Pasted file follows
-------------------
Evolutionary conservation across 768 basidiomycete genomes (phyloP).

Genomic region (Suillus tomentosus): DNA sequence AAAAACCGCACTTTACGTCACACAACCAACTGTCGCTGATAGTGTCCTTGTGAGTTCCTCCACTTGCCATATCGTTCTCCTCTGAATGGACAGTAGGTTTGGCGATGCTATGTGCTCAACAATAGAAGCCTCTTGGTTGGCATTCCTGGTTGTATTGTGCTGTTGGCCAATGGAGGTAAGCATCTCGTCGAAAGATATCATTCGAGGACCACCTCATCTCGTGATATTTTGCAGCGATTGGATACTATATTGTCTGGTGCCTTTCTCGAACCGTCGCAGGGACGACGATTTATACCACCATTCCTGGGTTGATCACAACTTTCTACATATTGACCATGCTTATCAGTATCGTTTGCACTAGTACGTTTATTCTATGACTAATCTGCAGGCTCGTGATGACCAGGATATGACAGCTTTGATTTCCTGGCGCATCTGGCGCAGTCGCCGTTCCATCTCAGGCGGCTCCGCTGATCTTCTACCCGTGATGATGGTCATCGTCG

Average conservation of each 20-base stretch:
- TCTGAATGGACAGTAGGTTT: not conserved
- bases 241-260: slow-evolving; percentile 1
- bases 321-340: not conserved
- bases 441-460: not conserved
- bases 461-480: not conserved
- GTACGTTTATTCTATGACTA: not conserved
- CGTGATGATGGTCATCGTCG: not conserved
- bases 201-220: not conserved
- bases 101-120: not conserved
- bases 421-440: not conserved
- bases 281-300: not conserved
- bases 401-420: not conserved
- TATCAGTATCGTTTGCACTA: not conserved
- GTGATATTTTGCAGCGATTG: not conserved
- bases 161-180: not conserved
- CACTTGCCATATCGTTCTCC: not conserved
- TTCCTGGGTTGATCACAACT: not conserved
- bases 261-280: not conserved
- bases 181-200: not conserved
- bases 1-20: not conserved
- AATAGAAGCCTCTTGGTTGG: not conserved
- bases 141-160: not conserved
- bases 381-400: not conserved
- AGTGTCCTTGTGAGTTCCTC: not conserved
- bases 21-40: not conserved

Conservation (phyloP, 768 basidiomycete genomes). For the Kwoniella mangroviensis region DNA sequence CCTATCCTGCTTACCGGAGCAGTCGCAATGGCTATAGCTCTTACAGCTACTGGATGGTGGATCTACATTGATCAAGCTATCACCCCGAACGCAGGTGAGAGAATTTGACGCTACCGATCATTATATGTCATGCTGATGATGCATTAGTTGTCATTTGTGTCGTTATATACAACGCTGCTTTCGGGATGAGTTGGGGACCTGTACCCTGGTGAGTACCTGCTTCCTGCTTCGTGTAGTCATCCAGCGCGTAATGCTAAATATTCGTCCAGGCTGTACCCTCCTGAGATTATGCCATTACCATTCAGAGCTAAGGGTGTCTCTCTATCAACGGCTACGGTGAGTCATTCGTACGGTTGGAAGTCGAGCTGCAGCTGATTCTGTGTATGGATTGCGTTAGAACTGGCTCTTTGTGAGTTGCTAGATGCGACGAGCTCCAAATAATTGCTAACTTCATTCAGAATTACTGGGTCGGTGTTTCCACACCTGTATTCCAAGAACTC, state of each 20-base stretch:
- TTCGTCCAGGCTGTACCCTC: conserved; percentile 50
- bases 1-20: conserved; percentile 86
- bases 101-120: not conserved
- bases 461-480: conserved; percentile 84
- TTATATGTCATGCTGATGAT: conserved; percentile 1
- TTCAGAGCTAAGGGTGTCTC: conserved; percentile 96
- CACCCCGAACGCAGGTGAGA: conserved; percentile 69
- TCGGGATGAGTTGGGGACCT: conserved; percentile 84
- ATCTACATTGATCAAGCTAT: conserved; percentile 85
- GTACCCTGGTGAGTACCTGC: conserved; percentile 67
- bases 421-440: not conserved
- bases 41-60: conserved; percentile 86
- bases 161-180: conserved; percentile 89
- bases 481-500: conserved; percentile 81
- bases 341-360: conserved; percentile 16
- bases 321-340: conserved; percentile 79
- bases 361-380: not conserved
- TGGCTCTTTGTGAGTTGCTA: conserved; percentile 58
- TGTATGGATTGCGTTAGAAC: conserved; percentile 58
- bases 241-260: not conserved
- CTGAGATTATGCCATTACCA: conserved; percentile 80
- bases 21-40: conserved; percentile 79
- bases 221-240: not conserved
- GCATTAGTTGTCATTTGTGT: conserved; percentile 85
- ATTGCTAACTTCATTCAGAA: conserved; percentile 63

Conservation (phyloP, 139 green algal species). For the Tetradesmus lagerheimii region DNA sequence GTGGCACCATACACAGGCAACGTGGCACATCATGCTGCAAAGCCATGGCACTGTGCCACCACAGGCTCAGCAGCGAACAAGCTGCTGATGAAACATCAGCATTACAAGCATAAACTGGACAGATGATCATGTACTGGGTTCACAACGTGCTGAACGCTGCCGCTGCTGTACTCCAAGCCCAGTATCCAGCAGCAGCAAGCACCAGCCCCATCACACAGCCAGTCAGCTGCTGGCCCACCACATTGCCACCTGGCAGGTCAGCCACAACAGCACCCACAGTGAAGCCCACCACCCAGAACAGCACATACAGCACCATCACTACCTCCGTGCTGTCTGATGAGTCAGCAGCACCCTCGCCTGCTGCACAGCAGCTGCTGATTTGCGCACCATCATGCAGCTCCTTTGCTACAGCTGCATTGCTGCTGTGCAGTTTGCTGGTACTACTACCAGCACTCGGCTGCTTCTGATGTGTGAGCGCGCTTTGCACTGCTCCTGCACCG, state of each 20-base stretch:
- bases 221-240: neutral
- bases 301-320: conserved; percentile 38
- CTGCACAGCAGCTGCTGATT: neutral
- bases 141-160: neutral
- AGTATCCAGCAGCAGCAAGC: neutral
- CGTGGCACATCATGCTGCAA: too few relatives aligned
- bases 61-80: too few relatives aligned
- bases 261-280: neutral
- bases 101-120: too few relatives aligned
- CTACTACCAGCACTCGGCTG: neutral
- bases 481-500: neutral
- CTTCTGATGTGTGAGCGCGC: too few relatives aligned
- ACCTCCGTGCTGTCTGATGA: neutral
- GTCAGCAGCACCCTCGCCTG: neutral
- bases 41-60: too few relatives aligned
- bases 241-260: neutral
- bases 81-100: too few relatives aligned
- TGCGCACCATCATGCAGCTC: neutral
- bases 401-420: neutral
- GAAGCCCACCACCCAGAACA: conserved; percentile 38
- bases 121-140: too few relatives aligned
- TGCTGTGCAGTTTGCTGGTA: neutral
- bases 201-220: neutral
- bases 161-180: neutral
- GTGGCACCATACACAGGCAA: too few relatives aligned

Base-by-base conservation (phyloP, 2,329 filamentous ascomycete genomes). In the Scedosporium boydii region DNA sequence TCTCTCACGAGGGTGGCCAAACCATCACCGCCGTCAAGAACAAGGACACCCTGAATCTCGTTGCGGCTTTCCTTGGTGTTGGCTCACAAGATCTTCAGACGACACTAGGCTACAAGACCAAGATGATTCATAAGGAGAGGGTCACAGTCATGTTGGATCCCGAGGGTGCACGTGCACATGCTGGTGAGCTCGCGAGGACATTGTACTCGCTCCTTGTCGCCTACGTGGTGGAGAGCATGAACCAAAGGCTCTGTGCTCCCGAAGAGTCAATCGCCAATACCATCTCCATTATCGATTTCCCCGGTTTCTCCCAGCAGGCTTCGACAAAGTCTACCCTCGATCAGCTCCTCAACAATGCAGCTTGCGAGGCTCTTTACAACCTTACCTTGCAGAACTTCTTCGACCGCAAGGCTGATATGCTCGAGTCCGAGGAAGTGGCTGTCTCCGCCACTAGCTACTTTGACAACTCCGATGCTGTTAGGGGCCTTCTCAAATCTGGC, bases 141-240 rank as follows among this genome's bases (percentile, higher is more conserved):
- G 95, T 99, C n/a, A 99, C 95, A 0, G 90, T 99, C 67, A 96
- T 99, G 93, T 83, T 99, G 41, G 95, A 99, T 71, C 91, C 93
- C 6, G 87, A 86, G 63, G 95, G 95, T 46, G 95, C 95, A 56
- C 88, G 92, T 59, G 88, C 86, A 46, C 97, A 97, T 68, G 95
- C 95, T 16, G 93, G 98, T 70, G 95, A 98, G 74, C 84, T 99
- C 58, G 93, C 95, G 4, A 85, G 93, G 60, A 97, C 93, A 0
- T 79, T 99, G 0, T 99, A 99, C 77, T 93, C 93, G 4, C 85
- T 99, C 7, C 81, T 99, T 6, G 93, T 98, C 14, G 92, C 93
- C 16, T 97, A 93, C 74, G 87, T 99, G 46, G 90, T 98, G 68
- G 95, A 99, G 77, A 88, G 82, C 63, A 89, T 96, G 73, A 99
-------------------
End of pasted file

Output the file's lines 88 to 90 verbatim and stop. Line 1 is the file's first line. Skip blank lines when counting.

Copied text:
- T 79, T 99, G 0, T 99, A 99, C 77, T 93, C 93, G 4, C 85
- T 99, C 7, C 81, T 99, T 6, G 93, T 98, C 14, G 92, C 93
- C 16, T 97, A 93, C 74, G 87, T 99, G 46, G 90, T 98, G 68